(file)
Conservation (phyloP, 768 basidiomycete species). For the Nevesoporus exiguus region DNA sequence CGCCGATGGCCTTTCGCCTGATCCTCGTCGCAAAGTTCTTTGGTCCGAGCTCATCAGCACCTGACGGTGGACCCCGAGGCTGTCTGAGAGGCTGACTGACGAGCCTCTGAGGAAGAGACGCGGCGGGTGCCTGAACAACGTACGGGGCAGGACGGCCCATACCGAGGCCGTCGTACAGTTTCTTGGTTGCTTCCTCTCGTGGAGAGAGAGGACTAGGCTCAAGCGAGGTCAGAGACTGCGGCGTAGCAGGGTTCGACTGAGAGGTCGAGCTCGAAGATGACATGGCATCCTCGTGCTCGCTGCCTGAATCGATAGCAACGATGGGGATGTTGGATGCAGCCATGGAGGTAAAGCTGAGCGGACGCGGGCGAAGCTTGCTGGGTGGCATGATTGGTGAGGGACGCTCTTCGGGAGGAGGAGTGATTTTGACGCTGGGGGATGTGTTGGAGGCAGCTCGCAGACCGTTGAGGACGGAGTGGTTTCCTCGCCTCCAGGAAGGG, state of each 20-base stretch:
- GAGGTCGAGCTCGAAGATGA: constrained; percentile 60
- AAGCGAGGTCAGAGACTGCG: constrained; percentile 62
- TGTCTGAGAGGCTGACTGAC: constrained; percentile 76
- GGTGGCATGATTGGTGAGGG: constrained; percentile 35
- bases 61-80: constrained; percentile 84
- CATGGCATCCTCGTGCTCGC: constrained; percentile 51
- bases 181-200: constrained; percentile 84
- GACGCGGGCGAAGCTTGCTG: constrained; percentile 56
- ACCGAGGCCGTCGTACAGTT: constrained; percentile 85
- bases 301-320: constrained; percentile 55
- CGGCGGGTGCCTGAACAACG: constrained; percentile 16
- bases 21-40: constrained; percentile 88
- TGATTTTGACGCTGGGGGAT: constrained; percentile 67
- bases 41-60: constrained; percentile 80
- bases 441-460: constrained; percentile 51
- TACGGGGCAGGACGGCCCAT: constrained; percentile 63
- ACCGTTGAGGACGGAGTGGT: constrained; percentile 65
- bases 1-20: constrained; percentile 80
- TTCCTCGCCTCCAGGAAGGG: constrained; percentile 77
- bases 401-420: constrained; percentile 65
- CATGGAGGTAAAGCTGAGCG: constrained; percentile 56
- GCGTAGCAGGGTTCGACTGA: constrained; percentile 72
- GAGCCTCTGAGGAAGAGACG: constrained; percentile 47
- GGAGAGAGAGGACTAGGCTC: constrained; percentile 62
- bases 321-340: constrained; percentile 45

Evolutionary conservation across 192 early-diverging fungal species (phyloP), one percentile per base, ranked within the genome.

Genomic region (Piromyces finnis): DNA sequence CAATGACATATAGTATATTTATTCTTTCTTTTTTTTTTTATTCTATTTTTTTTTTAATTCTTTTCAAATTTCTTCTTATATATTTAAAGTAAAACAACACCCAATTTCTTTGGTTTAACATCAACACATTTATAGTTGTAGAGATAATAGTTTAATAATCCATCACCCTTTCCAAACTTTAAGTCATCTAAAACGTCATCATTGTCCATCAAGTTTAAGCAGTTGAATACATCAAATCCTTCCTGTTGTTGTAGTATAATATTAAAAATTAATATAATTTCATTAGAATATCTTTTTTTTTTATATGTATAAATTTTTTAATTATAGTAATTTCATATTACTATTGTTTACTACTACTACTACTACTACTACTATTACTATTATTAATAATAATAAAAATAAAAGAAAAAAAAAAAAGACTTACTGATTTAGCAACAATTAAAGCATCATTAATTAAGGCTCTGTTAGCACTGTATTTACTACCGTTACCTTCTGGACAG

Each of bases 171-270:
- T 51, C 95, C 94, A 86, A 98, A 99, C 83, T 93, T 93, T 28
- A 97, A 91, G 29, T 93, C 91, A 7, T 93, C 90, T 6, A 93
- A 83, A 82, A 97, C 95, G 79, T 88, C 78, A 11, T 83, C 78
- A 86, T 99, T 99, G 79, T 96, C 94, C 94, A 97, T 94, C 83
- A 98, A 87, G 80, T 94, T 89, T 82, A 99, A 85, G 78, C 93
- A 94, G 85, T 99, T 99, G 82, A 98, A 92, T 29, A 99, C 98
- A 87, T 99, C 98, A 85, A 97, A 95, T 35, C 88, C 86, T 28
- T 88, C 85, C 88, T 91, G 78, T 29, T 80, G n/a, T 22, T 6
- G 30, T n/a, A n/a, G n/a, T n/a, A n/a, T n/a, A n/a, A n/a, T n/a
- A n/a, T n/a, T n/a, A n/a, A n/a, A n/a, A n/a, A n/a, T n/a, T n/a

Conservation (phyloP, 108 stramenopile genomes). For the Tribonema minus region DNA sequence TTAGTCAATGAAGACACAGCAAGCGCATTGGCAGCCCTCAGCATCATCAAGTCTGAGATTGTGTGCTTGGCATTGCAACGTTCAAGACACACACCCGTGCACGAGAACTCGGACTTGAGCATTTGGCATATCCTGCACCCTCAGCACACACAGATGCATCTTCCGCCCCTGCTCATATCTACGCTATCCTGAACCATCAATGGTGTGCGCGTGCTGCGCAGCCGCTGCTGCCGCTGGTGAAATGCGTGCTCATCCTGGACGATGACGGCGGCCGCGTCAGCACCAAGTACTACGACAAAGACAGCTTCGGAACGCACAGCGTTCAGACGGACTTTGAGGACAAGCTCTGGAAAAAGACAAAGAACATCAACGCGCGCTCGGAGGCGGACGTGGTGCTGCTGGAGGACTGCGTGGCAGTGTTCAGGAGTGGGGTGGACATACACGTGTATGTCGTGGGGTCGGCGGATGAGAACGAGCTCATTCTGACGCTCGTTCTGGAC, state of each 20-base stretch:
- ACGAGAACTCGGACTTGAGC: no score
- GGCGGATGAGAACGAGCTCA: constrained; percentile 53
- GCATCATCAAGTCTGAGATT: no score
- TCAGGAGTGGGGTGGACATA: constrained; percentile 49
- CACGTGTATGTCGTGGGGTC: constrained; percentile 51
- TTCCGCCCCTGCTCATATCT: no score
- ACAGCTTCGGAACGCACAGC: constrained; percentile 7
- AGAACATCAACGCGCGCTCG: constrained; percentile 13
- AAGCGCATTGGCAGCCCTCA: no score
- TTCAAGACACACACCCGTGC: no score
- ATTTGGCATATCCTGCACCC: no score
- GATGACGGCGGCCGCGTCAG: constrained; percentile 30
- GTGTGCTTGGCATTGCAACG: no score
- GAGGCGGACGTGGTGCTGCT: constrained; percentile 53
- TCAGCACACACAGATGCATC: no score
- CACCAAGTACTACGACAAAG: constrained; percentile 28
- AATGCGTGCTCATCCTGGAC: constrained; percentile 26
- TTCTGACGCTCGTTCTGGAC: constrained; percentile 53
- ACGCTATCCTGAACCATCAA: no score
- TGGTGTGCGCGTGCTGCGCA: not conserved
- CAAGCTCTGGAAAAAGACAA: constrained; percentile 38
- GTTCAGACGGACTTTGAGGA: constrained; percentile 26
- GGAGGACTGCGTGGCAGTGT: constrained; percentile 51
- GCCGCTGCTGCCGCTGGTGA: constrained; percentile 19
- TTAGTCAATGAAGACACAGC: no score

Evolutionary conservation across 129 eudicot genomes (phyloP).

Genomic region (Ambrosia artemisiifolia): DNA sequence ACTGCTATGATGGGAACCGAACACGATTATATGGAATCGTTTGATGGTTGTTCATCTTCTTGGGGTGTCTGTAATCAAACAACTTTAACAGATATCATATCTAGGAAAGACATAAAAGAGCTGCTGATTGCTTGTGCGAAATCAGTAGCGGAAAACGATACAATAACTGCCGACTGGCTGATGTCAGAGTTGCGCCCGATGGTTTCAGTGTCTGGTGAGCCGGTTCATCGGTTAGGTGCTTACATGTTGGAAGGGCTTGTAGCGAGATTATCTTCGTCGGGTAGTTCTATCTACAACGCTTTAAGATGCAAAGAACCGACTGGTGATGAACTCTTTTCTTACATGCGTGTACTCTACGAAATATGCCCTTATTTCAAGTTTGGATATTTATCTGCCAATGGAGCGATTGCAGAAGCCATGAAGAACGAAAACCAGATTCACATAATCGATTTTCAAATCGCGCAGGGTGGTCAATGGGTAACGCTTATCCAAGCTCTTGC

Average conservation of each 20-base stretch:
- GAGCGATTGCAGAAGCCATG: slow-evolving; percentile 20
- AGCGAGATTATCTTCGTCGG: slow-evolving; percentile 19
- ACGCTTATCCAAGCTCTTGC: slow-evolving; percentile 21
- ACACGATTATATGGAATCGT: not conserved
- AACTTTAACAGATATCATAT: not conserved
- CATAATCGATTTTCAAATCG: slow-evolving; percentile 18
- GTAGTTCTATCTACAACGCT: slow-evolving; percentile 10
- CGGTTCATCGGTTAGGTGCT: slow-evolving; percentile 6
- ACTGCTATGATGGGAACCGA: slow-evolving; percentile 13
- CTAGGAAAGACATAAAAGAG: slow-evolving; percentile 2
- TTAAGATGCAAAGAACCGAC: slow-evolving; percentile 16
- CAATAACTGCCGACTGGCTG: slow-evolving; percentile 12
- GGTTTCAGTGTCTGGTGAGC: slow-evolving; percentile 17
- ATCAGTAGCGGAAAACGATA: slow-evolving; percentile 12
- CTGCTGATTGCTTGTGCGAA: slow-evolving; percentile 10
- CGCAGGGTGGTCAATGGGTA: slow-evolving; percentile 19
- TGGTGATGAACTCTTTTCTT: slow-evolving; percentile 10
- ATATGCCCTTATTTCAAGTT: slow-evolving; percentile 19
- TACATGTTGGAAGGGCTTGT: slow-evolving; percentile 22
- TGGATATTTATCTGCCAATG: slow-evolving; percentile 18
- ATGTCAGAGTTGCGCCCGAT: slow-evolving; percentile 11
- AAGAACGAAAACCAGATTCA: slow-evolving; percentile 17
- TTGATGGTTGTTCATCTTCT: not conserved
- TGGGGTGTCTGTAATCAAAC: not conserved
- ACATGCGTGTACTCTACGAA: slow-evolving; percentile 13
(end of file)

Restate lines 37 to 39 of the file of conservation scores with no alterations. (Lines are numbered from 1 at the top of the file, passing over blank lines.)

- T 88, C 85, C 88, T 91, G 78, T 29, T 80, G n/a, T 22, T 6
- G 30, T n/a, A n/a, G n/a, T n/a, A n/a, T n/a, A n/a, A n/a, T n/a
- A n/a, T n/a, T n/a, A n/a, A n/a, A n/a, A n/a, A n/a, T n/a, T n/a